If 7.1 discrete audio means anything to you, you'll need and HDMI connection on the receiver. If the up-and-coming audio codecs aren't really of any concern to you, then I'd say no HDMI isn't necessary. And you can always by a switcher after the fact if something does come up and you require more video connections over HDMI.
The Onkyo TX-SR605 is coming out within a month, and if the 604 was any indication of how it's price will decline over the next year, expect to be able to pick one up for under $300 by next spring (if you're not in a huge rush). If it lives up to its specs, it'll be my next receiver for sure.
HDMI isn't just about digital video. No, seriously! (some of you laughed, I know it)
Your HD cable may have an HDMI output, but that's definitely something that I would plug directly into the TV for video (via HDMI) and use a standard optical audio cable to send sound to the receiver. Why? Because the cable signal can't go beyond a Dolby Digital 5.1 standard, there's no need to waste 1 of the 2 HDMI inputs on the 605. You'd get all the advantages for the video (100% digital and all that stuff), and just-as-good digital audio. The PS3 or a standalone HD player would be something that I would run through the receiver, because HDMI is the only thing that can transfer a 7.1 LPCM or encoded signal to the receiver; an optical cable in this case would compromise some of the new capabilities of the audio available on Blu-Ray/HD-DVD.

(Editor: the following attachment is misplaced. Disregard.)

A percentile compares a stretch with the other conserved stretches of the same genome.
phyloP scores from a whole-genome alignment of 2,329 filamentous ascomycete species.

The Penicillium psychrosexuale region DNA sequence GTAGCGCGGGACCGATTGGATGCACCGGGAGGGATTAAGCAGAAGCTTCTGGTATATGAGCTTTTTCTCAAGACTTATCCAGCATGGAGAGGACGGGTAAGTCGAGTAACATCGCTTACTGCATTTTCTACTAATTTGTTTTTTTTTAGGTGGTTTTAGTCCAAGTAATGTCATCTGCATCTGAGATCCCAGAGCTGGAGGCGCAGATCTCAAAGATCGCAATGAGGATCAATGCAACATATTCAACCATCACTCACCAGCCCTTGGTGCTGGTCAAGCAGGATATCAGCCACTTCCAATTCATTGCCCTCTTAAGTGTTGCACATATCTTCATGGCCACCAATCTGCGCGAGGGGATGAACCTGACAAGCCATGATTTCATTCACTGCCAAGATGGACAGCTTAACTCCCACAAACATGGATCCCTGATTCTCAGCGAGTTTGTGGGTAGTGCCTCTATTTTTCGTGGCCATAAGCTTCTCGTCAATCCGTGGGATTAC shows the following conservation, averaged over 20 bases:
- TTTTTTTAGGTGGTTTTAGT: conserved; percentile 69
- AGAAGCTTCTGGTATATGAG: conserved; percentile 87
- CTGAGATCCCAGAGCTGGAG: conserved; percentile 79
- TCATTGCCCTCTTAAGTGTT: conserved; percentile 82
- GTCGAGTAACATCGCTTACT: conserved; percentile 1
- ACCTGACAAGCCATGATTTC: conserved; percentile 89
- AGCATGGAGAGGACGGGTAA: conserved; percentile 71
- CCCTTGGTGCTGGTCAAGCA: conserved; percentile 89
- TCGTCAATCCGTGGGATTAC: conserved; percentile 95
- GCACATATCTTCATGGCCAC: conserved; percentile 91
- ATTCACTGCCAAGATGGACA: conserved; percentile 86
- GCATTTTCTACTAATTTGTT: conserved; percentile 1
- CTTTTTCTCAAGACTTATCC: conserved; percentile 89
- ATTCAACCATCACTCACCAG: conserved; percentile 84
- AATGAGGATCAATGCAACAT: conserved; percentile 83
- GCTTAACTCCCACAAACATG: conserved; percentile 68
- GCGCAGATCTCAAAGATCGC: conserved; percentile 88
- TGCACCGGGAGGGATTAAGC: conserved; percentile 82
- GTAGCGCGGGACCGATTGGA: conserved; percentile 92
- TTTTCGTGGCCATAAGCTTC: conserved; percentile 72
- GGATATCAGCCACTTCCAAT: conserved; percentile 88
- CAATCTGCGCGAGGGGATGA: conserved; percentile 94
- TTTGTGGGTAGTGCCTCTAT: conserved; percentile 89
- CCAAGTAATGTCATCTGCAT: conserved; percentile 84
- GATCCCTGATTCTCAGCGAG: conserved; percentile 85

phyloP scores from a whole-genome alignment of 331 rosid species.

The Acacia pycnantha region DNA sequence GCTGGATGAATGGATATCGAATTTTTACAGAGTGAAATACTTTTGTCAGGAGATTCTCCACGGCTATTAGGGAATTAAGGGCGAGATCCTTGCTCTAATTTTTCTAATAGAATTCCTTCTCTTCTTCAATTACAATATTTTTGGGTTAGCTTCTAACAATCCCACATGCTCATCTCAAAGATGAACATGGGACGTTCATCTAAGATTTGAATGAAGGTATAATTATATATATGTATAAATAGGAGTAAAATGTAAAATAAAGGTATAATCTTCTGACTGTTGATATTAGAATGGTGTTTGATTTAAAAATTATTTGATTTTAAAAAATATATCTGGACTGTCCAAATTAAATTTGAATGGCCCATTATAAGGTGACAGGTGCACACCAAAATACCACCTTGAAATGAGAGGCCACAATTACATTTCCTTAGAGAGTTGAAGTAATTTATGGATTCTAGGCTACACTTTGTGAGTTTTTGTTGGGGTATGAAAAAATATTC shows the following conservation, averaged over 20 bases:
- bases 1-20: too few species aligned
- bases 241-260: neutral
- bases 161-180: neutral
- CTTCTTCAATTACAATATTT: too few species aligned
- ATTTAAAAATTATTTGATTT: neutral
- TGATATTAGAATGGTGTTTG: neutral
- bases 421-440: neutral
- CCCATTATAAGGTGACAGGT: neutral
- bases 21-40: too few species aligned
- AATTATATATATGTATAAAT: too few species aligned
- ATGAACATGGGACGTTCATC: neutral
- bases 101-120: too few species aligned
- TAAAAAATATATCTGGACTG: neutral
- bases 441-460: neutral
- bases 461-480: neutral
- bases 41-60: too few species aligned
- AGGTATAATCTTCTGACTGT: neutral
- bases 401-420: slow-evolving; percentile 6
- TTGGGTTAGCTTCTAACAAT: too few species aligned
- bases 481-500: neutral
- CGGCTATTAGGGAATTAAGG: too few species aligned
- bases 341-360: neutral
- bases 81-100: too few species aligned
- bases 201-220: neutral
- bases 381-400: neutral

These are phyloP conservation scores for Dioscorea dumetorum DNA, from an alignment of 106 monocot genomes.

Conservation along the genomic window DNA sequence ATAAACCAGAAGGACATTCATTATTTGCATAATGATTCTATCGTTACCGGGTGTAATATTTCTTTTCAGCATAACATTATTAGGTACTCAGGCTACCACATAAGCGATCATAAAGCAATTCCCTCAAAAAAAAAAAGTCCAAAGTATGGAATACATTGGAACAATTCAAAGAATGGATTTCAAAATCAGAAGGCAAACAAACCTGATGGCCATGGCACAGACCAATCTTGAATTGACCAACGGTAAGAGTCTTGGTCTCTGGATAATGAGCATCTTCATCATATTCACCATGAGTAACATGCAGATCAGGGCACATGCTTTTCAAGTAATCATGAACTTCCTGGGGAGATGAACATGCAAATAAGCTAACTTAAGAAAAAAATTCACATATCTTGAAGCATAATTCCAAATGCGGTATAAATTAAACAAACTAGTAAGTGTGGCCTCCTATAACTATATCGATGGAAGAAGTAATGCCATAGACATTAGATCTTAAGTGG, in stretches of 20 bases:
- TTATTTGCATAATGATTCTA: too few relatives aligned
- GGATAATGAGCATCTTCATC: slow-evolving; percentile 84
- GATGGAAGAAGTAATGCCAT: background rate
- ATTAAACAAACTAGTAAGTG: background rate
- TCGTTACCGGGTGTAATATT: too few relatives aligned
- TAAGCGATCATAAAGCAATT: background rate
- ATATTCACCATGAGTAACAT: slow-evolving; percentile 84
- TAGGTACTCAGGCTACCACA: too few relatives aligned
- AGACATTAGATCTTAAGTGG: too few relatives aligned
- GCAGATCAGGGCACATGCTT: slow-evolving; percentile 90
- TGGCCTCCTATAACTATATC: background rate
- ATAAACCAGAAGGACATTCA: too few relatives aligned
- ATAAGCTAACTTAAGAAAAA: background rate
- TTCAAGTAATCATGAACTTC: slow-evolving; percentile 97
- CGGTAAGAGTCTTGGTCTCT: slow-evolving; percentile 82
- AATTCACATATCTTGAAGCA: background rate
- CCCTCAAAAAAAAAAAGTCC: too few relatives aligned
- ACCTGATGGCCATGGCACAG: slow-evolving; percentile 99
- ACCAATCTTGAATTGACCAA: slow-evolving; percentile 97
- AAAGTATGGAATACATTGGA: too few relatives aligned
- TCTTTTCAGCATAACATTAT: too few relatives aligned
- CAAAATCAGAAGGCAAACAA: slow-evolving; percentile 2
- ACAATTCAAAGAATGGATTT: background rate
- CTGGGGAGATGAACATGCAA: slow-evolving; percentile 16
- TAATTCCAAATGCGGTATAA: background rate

Sound for me is important, clearly. But if it's not a big deal for you, then HDMI on a receiver may not be either, saving you some cash... However, if it is important, HDMI may be a necessity, not just a convenience. It depends on how important this stuff is to you.